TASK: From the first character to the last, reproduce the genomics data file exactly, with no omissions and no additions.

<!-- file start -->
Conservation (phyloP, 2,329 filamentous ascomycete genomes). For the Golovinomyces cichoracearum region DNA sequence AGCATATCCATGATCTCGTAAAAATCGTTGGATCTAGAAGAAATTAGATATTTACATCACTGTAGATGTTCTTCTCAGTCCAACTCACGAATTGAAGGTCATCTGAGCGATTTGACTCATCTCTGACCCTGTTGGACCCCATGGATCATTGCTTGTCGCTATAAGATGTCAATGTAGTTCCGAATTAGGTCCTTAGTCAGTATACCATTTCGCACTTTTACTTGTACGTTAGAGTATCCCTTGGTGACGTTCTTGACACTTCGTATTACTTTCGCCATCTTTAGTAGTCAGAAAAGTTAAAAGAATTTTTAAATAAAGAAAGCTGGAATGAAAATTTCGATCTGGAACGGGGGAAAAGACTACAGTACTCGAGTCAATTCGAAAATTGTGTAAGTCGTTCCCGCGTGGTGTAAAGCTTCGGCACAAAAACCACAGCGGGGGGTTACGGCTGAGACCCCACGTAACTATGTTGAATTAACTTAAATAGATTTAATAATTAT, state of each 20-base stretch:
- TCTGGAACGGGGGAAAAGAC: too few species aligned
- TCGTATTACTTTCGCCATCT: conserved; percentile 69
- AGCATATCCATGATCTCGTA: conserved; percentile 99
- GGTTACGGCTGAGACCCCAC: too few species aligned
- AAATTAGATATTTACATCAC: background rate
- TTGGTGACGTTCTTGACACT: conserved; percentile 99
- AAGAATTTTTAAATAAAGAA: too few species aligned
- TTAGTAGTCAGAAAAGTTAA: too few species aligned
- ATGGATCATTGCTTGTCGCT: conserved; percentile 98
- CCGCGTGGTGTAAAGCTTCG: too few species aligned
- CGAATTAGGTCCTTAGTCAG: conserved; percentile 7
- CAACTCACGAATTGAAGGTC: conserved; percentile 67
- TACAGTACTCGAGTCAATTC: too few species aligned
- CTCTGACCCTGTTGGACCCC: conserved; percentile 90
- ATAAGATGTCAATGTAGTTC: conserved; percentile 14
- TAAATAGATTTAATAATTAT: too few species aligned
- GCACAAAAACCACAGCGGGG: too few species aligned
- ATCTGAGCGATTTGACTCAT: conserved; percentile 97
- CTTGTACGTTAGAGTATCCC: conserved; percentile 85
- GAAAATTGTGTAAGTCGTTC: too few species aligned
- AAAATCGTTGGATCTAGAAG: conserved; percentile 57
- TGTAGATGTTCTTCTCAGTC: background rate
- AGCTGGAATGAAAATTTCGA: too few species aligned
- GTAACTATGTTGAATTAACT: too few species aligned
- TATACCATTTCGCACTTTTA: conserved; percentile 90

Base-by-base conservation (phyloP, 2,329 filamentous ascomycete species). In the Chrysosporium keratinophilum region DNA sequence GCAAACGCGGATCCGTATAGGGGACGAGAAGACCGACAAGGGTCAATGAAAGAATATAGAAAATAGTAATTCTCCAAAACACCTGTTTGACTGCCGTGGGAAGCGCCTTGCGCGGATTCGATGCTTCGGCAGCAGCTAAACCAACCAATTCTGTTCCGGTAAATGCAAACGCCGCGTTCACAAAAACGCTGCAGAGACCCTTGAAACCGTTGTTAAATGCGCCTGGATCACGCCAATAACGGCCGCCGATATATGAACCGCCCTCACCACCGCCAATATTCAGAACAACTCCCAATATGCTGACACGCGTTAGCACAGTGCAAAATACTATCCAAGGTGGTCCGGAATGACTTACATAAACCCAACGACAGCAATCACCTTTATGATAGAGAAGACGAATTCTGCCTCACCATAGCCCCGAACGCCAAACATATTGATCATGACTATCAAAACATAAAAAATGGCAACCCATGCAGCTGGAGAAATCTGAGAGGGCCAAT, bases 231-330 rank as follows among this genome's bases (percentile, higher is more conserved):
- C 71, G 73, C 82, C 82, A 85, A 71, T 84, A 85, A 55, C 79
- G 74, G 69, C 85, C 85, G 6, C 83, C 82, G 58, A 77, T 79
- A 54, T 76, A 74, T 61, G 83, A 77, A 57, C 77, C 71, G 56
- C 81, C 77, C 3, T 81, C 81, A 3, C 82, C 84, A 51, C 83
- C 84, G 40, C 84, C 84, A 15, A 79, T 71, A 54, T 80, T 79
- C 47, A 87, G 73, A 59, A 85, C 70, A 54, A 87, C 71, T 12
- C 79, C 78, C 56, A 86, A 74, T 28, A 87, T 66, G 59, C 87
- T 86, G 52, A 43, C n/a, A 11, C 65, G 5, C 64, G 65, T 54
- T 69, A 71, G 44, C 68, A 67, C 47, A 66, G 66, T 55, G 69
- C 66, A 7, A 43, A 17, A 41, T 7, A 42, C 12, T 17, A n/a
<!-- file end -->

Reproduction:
Conservation (phyloP, 2,329 filamentous ascomycete genomes). For the Golovinomyces cichoracearum region DNA sequence AGCATATCCATGATCTCGTAAAAATCGTTGGATCTAGAAGAAATTAGATATTTACATCACTGTAGATGTTCTTCTCAGTCCAACTCACGAATTGAAGGTCATCTGAGCGATTTGACTCATCTCTGACCCTGTTGGACCCCATGGATCATTGCTTGTCGCTATAAGATGTCAATGTAGTTCCGAATTAGGTCCTTAGTCAGTATACCATTTCGCACTTTTACTTGTACGTTAGAGTATCCCTTGGTGACGTTCTTGACACTTCGTATTACTTTCGCCATCTTTAGTAGTCAGAAAAGTTAAAAGAATTTTTAAATAAAGAAAGCTGGAATGAAAATTTCGATCTGGAACGGGGGAAAAGACTACAGTACTCGAGTCAATTCGAAAATTGTGTAAGTCGTTCCCGCGTGGTGTAAAGCTTCGGCACAAAAACCACAGCGGGGGGTTACGGCTGAGACCCCACGTAACTATGTTGAATTAACTTAAATAGATTTAATAATTAT, state of each 20-base stretch:
- TCTGGAACGGGGGAAAAGAC: too few species aligned
- TCGTATTACTTTCGCCATCT: conserved; percentile 69
- AGCATATCCATGATCTCGTA: conserved; percentile 99
- GGTTACGGCTGAGACCCCAC: too few species aligned
- AAATTAGATATTTACATCAC: background rate
- TTGGTGACGTTCTTGACACT: conserved; percentile 99
- AAGAATTTTTAAATAAAGAA: too few species aligned
- TTAGTAGTCAGAAAAGTTAA: too few species aligned
- ATGGATCATTGCTTGTCGCT: conserved; percentile 98
- CCGCGTGGTGTAAAGCTTCG: too few species aligned
- CGAATTAGGTCCTTAGTCAG: conserved; percentile 7
- CAACTCACGAATTGAAGGTC: conserved; percentile 67
- TACAGTACTCGAGTCAATTC: too few species aligned
- CTCTGACCCTGTTGGACCCC: conserved; percentile 90
- ATAAGATGTCAATGTAGTTC: conserved; percentile 14
- TAAATAGATTTAATAATTAT: too few species aligned
- GCACAAAAACCACAGCGGGG: too few species aligned
- ATCTGAGCGATTTGACTCAT: conserved; percentile 97
- CTTGTACGTTAGAGTATCCC: conserved; percentile 85
- GAAAATTGTGTAAGTCGTTC: too few species aligned
- AAAATCGTTGGATCTAGAAG: conserved; percentile 57
- TGTAGATGTTCTTCTCAGTC: background rate
- AGCTGGAATGAAAATTTCGA: too few species aligned
- GTAACTATGTTGAATTAACT: too few species aligned
- TATACCATTTCGCACTTTTA: conserved; percentile 90

Base-by-base conservation (phyloP, 2,329 filamentous ascomycete species). In the Chrysosporium keratinophilum region DNA sequence GCAAACGCGGATCCGTATAGGGGACGAGAAGACCGACAAGGGTCAATGAAAGAATATAGAAAATAGTAATTCTCCAAAACACCTGTTTGACTGCCGTGGGAAGCGCCTTGCGCGGATTCGATGCTTCGGCAGCAGCTAAACCAACCAATTCTGTTCCGGTAAATGCAAACGCCGCGTTCACAAAAACGCTGCAGAGACCCTTGAAACCGTTGTTAAATGCGCCTGGATCACGCCAATAACGGCCGCCGATATATGAACCGCCCTCACCACCGCCAATATTCAGAACAACTCCCAATATGCTGACACGCGTTAGCACAGTGCAAAATACTATCCAAGGTGGTCCGGAATGACTTACATAAACCCAACGACAGCAATCACCTTTATGATAGAGAAGACGAATTCTGCCTCACCATAGCCCCGAACGCCAAACATATTGATCATGACTATCAAAACATAAAAAATGGCAACCCATGCAGCTGGAGAAATCTGAGAGGGCCAAT, bases 231-330 rank as follows among this genome's bases (percentile, higher is more conserved):
- C 71, G 73, C 82, C 82, A 85, A 71, T 84, A 85, A 55, C 79
- G 74, G 69, C 85, C 85, G 6, C 83, C 82, G 58, A 77, T 79
- A 54, T 76, A 74, T 61, G 83, A 77, A 57, C 77, C 71, G 56
- C 81, C 77, C 3, T 81, C 81, A 3, C 82, C 84, A 51, C 83
- C 84, G 40, C 84, C 84, A 15, A 79, T 71, A 54, T 80, T 79
- C 47, A 87, G 73, A 59, A 85, C 70, A 54, A 87, C 71, T 12
- C 79, C 78, C 56, A 86, A 74, T 28, A 87, T 66, G 59, C 87
- T 86, G 52, A 43, C n/a, A 11, C 65, G 5, C 64, G 65, T 54
- T 69, A 71, G 44, C 68, A 67, C 47, A 66, G 66, T 55, G 69
- C 66, A 7, A 43, A 17, A 41, T 7, A 42, C 12, T 17, A n/a